Why do Mortgage Rates Change?

Let’s take a look at the factors that influence fixed and variable mortgage rates.

Fixed Mortgage Rates

The main factor affecting fixed mortgage rates is Government of Canada bond yields.

When bond prices increase, bond yields decrease, and when bond prices decrease, bond yields increase. Bonds are typically considered safer investments than stocks, especially Government bonds and as such bond prices typically decrease when the market is booming, and increase when the market is not strong.

When bond yields increase, fixed rates increase, and when bond yields decrease, fixed rates decrease. The bond yield is the return  an investor will receive by holding  a bond to maturity.

When the stock market is booming, investors are more likely to make a higher return on investing in the stock market than investing in bonds. Therefor the demand for bonds decreases, meaning that the price of bonds decreases, and the bond yield increases. As such, fixed rates will likely increase.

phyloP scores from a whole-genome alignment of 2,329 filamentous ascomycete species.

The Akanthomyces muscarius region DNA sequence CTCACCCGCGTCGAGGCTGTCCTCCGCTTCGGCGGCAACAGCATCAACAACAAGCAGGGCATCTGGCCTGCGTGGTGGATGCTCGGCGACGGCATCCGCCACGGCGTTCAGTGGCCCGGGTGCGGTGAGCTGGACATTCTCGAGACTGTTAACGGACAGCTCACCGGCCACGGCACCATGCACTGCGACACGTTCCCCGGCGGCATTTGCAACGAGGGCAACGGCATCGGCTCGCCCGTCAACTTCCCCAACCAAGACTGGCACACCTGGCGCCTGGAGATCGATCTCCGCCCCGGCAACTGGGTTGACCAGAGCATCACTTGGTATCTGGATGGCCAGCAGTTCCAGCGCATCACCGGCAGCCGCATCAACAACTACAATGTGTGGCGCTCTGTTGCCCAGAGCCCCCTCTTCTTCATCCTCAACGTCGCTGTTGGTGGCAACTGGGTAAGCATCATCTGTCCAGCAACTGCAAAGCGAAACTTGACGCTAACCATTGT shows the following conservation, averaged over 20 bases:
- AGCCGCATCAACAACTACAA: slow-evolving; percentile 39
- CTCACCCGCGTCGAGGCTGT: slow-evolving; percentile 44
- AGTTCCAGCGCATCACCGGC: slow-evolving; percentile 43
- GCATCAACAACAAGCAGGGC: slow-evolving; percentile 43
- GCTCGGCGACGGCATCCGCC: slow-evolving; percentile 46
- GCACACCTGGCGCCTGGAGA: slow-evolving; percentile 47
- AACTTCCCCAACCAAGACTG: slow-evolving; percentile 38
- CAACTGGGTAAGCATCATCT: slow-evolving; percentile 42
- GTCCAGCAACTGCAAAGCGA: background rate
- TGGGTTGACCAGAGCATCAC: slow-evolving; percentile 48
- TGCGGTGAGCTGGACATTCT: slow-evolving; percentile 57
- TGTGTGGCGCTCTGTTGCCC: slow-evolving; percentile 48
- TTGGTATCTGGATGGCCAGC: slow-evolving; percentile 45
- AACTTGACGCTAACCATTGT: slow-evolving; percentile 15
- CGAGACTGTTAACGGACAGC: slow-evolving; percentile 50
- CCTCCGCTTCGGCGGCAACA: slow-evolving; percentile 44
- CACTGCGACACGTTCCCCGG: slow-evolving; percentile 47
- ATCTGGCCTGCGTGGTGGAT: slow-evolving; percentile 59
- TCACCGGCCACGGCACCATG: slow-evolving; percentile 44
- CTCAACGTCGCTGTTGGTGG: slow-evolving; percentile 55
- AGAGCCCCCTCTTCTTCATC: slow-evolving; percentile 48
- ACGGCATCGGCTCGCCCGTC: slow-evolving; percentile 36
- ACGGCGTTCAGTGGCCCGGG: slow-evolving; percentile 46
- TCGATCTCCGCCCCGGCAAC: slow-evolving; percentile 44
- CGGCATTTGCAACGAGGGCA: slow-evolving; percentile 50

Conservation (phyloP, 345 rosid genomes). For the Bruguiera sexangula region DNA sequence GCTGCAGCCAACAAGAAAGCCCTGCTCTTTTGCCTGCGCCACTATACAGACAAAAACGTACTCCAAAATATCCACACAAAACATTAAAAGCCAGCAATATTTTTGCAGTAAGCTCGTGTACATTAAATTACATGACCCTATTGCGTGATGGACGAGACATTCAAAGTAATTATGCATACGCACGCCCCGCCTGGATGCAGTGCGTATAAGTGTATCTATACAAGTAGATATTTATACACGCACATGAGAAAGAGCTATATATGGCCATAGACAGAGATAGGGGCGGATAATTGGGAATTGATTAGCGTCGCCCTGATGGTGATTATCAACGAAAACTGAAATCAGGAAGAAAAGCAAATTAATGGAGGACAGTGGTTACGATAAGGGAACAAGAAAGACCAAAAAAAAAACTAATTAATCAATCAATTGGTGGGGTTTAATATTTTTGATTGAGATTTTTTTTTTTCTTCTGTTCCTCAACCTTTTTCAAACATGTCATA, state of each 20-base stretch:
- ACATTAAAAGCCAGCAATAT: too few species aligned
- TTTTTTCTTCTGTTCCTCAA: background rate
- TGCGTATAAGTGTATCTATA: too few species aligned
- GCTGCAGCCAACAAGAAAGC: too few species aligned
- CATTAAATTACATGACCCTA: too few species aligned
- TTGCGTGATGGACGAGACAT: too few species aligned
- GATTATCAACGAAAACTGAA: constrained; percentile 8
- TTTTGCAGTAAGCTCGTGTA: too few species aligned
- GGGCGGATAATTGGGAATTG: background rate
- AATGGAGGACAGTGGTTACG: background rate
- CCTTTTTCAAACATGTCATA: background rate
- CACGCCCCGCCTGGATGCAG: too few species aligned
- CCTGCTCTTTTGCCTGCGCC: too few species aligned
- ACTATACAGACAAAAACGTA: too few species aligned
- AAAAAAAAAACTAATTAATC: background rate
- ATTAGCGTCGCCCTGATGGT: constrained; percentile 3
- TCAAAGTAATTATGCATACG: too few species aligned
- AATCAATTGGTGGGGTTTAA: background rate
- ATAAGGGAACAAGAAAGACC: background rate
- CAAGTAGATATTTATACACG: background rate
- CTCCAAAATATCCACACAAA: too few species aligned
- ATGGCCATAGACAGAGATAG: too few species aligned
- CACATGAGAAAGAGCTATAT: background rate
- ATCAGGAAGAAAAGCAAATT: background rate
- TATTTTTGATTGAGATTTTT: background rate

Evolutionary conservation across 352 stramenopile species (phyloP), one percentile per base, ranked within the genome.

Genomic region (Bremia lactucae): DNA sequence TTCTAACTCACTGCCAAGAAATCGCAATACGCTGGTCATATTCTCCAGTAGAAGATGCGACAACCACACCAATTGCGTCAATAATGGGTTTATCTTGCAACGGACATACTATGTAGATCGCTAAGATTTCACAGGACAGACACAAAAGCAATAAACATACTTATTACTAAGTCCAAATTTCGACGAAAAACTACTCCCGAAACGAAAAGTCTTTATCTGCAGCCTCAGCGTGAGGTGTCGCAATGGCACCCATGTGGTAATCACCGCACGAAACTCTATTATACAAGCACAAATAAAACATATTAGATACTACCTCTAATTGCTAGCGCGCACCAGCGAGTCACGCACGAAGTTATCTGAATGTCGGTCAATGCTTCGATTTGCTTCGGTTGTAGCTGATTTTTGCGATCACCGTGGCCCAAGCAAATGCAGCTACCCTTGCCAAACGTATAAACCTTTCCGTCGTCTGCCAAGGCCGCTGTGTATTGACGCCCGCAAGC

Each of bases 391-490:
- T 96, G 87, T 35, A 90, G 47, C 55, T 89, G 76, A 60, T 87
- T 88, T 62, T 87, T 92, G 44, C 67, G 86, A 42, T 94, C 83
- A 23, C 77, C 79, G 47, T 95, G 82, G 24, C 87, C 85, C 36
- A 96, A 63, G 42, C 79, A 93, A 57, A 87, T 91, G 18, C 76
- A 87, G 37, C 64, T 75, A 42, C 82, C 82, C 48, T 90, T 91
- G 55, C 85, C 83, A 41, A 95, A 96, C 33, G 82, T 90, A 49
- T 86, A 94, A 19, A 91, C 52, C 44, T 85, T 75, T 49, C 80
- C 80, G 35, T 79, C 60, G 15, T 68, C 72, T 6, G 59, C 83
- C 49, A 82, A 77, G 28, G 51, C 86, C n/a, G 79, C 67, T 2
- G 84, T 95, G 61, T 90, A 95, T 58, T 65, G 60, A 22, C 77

On the other hand, when the Canadian economy becomes less stable and stocks do not look as good, investors are more likely to invest in safer investments such as bonds. Therefor the demand for bonds increases, meaning that the price of bonds increases, and the bond yield decreases. As such, fixed rates will likely decrease.

Variable Mortgage Rates

The Bank of Canada is responsible for changes to variable mortgage rates because they determine the target overnight lending rate. The overnight rate is the interest rate which large banks borrow and lend one-day funds amongst themselves.

Let’s say the current overnight rate is 1.50% and the major banks prime rate is 3.70%. If the Bank of Canada increases the overnight rate from 1.50% to 1.75% , the banks will likely follow suit and increase their prime rate by the same 0.25% to 3.95%.

Let’s use the above rate change example on a $300,000 mortgage amortized over 25 years. An increase of 0.25% would result in your monthly payments increasing by $40.28/month.